Robinson: One of the best ways to handle situations like this is to talk offline—I think it would be a big mistake to have a disagreement in front of the parents or students, for that matter. I would try and do some consensus building with the other team members before the meeting or after the meeting. If you see that you are all in a different place, you might want to send a signal to the chair that you would like to have another meeting with the parents in the very near future after you all have discussed things in more depth.
Denise Dawn Guthrie: I would like to explore the idea of “changing a person’s communication skill means changing who they are.” I have seen this demonstrated so many times in my work with students—even articulation students sometimes reject correction because they think that their “new production” sounds odd. Can you discuss strategies you have used to counsel students to believe new skills or different skills are better?
Robinson: This is a very interesting question. As a person who works with individuals who stutter, I see this all the time. One of the things I do along the lines of counseling is have my students/patients journal. In the journal, I have them talk about the reactions of others as they use their new voice. This helps them to see that while the speech sounds “funny” to them, others don’t see it that way.
The other thing I do is have them acclimate to the new behavior by doing “in-therapy” work with someone else in the building. This person reacts positively to the new way of speaking, and all of a sudden the students seem to like what they are hearing and feeling. I just saw this this month with my 18-year-old student/patient. I still see the smile on her face—it was a hurdle she had to jump. I could tell her all day, but she had to see and witness the reactions from others and feel the positive nature of it.
Mary Goode Kleinberg: I could really use some tips on helping parents of children with significant disabilities come to terms with their child’s prognosis without sounding like a complete “Debbie Downer.” I feel horrible when I talk about regression or lack of progress and the tears start flowing. No matter how much of a positive spin I put on things, I still come out sounding so negative.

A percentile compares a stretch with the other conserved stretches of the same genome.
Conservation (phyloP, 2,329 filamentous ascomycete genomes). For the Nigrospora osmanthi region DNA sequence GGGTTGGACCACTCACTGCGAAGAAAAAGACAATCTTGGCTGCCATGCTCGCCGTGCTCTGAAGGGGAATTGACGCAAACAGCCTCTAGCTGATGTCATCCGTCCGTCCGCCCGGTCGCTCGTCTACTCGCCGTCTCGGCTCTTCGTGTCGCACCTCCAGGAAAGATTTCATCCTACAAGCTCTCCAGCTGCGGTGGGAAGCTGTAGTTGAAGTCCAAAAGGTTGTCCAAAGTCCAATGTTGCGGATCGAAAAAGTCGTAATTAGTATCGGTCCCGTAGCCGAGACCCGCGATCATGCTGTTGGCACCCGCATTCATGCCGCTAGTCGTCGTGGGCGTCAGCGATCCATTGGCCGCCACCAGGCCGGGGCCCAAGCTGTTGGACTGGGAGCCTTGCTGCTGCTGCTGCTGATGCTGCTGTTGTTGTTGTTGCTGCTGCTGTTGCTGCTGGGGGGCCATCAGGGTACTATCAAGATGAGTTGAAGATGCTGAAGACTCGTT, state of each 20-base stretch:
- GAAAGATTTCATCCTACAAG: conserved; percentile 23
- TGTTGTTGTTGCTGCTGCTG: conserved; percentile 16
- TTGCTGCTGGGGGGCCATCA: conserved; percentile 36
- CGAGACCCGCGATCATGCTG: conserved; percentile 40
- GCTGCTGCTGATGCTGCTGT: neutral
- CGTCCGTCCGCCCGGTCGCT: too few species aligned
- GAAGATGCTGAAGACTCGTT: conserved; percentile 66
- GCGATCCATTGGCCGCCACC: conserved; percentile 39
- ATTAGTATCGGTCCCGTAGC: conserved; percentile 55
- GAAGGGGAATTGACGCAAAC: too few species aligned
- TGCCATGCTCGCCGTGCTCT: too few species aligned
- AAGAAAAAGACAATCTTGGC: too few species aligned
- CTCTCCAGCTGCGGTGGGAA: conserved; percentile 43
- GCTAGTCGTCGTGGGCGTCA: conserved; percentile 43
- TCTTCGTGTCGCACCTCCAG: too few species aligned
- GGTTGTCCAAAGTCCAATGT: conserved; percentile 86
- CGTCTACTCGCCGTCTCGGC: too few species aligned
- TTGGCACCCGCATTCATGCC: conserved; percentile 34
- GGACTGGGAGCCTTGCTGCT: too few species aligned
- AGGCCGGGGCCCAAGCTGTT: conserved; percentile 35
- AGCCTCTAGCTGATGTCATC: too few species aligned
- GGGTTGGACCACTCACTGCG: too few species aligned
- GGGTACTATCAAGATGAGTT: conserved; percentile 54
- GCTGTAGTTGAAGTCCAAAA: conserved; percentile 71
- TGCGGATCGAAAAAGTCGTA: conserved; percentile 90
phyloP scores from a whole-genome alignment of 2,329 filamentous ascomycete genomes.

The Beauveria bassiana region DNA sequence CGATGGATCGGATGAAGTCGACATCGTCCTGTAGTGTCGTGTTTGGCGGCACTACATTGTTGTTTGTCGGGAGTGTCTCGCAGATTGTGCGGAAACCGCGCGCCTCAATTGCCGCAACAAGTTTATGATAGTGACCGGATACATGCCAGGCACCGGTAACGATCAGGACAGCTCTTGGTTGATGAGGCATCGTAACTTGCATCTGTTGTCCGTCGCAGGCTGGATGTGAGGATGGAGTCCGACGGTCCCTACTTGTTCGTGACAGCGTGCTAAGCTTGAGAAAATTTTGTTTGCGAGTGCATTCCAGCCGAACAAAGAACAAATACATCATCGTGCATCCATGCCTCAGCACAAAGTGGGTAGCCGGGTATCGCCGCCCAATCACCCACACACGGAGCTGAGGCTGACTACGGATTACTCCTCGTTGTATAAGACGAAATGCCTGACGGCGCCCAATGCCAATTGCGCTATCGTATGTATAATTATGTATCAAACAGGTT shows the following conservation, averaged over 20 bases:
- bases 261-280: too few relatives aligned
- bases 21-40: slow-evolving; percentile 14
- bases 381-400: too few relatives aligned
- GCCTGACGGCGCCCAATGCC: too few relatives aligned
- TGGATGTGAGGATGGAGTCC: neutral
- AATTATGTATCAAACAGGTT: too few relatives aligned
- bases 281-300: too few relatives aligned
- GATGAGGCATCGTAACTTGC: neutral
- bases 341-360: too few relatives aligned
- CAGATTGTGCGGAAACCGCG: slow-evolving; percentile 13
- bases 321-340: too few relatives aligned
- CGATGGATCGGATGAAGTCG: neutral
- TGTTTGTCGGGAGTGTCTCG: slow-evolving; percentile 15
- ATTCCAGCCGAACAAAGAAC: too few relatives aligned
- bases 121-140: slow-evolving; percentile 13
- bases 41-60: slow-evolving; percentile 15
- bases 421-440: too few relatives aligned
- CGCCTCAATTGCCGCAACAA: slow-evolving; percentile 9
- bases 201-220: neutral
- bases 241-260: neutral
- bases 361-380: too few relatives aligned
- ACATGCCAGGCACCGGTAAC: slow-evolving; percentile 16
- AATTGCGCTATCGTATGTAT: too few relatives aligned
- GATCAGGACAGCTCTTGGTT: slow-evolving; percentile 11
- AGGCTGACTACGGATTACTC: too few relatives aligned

Robinson: I know what you mean. One of the things that you have to think about is timing. Please be sure that you are giving the information at the right time—that is, when they are ready to accept it. Also, you might want to let them arrive at the conclusion themselves, rather than you giving it to them. If you have a relationship with them, it helps a lot: “Now I have someone that I know, love and trust who is giving me this information, and not a stranger.” This truly opens them up for the information. By the same token, you don’t want to be too close, because that becomes a problem as well.

A major key to counseling is not being judgmental in any form or fashion. You absolutely must keep emotions under control.

Paige Martin: As far as counseling, when a child has low self-esteem due to communication issues, how much should we, as the SLPs, attempt to counsel on our own before we refer to a different professional (e.g., if the issue continues)?
Robinson: My answer to your question is a very simple one. As much as you can, especially if the low self-esteem is from the communication disorder—we understand this better than anyone. If it is extreme, then I would probably work with the parents, classroom teacher, school counselor and/or psychologist as well to develop a team approach to the process.
Lauren Morrison: How might we deal with parents who are resistant to labeling? Specifically, I have had several parents who do not want their child to be told they have autism, even when the “child” is in high school and is very emotional because they recognize their communicative and learning differences.
Robinson: This is a very sensitive issue. I would probably spend a great deal of time talking with the parents and helping them understand that this student is old enough to know what is going on with him/her and should be a part of his/her treatment process. When they are involved, they understand what is going on with them and there is more buy-in. The other thing that needs to be done is education of the student body so they understand how each of us is different in a variety of ways. I think that this combo would get parents, students and others involved to maximize these potential situations and get ahead of bullying and so forth.
Anne Current: I’d like some input about how to prepare parents for their first IEP meeting. Entering a room full of “experts” all telling them what is wrong with their child is so overwhelming to parents—and sometimes teachers.
Robinson: You are so right. One of the things you might do is [alert] parents ahead of the meeting to its purpose, who will be present and the process; I would suggest that this be done in writing and with a phone call ahead of time so you can answer any questions they might have. The other thing that comes to mind is to have the parents “buddy” with the professional of the primary concern. For example, if it is the SLP, then she/he can sit next to the parents and help them understand what is going on. I also think that the chair of the IEP meeting should make clear throughout the meeting [with open dialogue], “We are going to be talking about [your child’s issue(s)], and I hope you don’t feel as if we are beating up on him/her. We are just trying to put all the options on the table so we can design the best learning process for him/her.”
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July 2015
Volume 20, Issue 7